In the interest of public safety, the Food and Drug Administration’s Public Health Safety Act controls the licensing of biologic products and imposes strict regulations requiring researchers to submit an investigational new drug application to the FDA before studies in human subjects can be initiated. The FDA raise questions about the purity, potency, safety and use of these cell-based therapies, including MSCs, in humans. Currently, products like platelet-rich plasma, cord blood, allogenic fibroblasts and other regenerative products have gained FDA approval for various clinical indications.

quote: Although the industry has a potential $500 billion economic impact in annual revenues, most investments have come from the private sector. The disparity in funding could hamper fundamental research that is necessary to advance knowledge in the field.However, according to the Department of Health and Human Services, one of the biggest challenges is the lack of cohesive, government-driven funding for regenerative medicine. Although the industry has a potential $500 billion economic impact in annual revenues, most investments have come from the private sector. The disparity in funding could hamper fundamental research that is necessary to advance knowledge in the field. At present, researchers work in isolation, and there are few cross-disciplinary research collaborations. While large-scale trials are needed, these are expensive for private companies to conduct, and the shifting landscape of regulatory requirements often leads to confusion about expectations and acceptable uses of these products.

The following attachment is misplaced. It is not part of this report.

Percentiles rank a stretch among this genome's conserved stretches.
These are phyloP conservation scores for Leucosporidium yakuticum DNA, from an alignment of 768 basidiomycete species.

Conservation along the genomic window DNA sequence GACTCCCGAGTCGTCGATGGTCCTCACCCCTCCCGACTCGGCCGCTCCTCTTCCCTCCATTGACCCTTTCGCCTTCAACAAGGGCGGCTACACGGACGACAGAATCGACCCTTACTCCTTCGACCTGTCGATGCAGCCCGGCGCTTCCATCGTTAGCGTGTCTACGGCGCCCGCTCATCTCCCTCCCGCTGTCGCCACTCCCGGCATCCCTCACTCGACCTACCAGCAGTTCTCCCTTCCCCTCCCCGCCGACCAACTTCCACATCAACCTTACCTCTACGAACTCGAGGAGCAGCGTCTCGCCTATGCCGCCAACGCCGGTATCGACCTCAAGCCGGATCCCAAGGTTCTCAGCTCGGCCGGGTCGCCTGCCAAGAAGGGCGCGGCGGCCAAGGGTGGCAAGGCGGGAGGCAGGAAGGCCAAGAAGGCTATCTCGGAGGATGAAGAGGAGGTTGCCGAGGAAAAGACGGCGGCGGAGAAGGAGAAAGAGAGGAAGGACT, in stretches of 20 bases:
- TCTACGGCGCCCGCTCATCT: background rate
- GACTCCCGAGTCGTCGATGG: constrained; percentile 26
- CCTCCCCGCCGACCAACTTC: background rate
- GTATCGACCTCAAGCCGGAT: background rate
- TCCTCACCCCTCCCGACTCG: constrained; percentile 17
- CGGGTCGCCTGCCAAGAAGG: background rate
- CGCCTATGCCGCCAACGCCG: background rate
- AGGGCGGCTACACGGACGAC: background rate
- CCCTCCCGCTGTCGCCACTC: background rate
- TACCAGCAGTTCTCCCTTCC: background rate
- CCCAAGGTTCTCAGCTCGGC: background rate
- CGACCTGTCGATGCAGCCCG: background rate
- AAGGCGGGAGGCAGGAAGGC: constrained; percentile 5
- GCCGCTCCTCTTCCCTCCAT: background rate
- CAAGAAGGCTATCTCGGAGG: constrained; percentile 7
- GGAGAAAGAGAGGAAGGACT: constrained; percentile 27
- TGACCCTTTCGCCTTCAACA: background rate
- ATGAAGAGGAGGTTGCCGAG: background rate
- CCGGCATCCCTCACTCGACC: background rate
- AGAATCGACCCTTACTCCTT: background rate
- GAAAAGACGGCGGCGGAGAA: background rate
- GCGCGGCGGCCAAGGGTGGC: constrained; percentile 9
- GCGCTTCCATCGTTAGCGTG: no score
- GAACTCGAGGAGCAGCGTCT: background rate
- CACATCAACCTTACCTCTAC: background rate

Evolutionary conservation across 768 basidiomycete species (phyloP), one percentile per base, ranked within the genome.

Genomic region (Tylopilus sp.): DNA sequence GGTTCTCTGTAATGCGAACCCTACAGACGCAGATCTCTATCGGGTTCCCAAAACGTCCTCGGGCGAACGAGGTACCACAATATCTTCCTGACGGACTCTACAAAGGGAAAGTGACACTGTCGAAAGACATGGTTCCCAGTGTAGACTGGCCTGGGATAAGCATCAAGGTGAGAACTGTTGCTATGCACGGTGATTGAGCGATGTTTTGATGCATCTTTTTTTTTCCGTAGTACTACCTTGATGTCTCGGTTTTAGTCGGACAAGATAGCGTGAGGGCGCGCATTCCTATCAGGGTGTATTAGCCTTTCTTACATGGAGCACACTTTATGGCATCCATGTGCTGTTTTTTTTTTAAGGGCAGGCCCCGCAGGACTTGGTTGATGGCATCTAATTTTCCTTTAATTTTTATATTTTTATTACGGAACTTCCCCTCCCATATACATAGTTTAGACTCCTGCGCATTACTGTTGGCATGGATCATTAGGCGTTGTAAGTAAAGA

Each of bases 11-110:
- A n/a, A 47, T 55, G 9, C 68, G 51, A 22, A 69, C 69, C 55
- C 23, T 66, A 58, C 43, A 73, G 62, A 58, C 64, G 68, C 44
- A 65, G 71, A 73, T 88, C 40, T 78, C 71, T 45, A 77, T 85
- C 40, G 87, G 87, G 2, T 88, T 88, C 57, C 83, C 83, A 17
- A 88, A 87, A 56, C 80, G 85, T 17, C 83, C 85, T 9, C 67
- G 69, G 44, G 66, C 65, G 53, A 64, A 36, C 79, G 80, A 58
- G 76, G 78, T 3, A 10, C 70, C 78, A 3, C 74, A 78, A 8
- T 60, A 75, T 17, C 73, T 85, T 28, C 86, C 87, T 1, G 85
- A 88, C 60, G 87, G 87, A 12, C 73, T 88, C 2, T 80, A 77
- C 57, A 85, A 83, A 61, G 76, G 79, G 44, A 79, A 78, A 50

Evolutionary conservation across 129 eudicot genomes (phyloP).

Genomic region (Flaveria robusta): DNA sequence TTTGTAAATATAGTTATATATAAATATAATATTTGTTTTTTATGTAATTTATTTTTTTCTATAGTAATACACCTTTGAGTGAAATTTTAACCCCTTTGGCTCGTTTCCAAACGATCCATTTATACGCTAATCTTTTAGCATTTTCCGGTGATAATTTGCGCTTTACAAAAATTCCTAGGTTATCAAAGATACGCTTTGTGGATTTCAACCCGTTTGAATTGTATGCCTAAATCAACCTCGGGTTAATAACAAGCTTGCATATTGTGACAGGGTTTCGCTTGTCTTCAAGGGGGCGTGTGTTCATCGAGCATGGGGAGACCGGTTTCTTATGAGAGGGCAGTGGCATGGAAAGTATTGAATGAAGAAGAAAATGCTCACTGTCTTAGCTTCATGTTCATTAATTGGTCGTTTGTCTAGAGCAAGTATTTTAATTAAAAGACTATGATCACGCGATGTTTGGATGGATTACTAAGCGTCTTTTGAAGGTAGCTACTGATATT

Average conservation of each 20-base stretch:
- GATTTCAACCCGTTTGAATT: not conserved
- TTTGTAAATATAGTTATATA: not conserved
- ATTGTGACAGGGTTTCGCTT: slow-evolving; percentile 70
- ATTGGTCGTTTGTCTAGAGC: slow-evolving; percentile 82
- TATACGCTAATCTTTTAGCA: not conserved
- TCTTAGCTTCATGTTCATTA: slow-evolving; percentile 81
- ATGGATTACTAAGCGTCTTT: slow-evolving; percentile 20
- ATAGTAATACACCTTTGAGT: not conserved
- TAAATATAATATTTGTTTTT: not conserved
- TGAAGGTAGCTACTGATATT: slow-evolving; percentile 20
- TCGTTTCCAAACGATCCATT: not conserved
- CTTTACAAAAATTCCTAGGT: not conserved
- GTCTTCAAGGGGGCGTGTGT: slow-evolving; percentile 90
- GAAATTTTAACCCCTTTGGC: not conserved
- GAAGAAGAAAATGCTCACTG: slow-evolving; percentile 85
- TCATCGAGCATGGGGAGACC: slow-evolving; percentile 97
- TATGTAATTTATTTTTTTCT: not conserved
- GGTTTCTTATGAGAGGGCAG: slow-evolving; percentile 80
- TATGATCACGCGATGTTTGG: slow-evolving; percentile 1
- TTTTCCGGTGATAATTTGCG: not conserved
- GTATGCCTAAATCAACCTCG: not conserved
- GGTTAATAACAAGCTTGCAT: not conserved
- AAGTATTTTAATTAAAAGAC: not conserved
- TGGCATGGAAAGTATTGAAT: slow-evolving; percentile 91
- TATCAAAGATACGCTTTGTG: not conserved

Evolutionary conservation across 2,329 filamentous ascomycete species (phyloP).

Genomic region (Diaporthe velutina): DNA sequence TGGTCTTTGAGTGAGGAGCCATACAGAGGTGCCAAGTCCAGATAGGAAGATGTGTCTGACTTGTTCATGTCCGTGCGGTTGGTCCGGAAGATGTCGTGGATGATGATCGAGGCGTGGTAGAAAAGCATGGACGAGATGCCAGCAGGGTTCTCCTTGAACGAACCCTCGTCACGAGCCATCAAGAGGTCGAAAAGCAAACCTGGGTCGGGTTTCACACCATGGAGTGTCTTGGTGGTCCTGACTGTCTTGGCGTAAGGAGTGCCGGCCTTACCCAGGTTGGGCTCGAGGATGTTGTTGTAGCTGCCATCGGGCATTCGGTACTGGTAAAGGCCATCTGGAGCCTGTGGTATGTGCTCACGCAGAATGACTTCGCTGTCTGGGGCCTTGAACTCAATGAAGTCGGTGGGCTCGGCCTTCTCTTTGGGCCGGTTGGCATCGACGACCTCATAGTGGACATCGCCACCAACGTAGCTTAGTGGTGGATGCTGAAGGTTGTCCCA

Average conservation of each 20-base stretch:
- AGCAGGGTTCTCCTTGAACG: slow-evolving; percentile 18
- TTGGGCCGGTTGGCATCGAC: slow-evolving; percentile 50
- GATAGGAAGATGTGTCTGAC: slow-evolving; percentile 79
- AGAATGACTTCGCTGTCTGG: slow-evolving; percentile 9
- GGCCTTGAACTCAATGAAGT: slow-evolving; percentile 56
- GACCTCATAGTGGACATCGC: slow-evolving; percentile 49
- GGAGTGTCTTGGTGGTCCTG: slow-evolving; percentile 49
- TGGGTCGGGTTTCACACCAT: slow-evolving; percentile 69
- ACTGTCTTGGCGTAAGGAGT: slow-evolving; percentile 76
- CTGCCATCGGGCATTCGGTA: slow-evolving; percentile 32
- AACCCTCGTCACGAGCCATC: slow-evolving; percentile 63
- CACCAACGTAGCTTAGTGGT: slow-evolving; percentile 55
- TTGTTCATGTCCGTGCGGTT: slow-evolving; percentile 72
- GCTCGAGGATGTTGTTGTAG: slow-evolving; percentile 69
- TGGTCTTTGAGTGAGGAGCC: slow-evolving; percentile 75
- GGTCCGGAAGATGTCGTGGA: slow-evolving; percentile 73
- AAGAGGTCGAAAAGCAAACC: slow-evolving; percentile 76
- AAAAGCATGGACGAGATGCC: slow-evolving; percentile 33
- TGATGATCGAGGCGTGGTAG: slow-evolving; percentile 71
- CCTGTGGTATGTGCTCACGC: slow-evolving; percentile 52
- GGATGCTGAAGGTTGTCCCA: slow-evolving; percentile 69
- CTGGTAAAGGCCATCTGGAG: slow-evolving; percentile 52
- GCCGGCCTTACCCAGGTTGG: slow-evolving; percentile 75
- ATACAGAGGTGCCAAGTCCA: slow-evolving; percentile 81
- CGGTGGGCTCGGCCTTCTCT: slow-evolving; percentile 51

From a global perspective, some countries, like Britain, Germany, Sweden, Japan, China and Australia, have started their own national initiatives in anticipation of making regenerative medicine a reality. To achieve the promise of MSCs and other cell- and tissue-based therapies in the United States, a more proactive federal initiative is needed. As research in the field continues to evolve, it remains evident that understanding how MSCs interact with each other and connect with blood vessels will be key to mass-producing, preserving and engineering tissue and organ-based therapies in the future.


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Charles Odonkor

Charles Odonkor is a resident in physiatry (physical medicine and rehabilitation) and an Armstrong Institute fellow. An old soul and a dreamer, he is awed by the sacred and explores the world via the lens of a rich Afropolitan heritage.

Traditionally, medical school is viewed as a continuous four-year educational experience. In reality, the structure of medical education is that of contrasting, dichotomous learning methodologies divided into two sequential stages: preclinical and clinical years. The daily lifestyles, schedules and learning styles of medical students within these two distinct but complementary components of medical school could not be more different, and the transition between them is a time of excitement, anxiety and realization.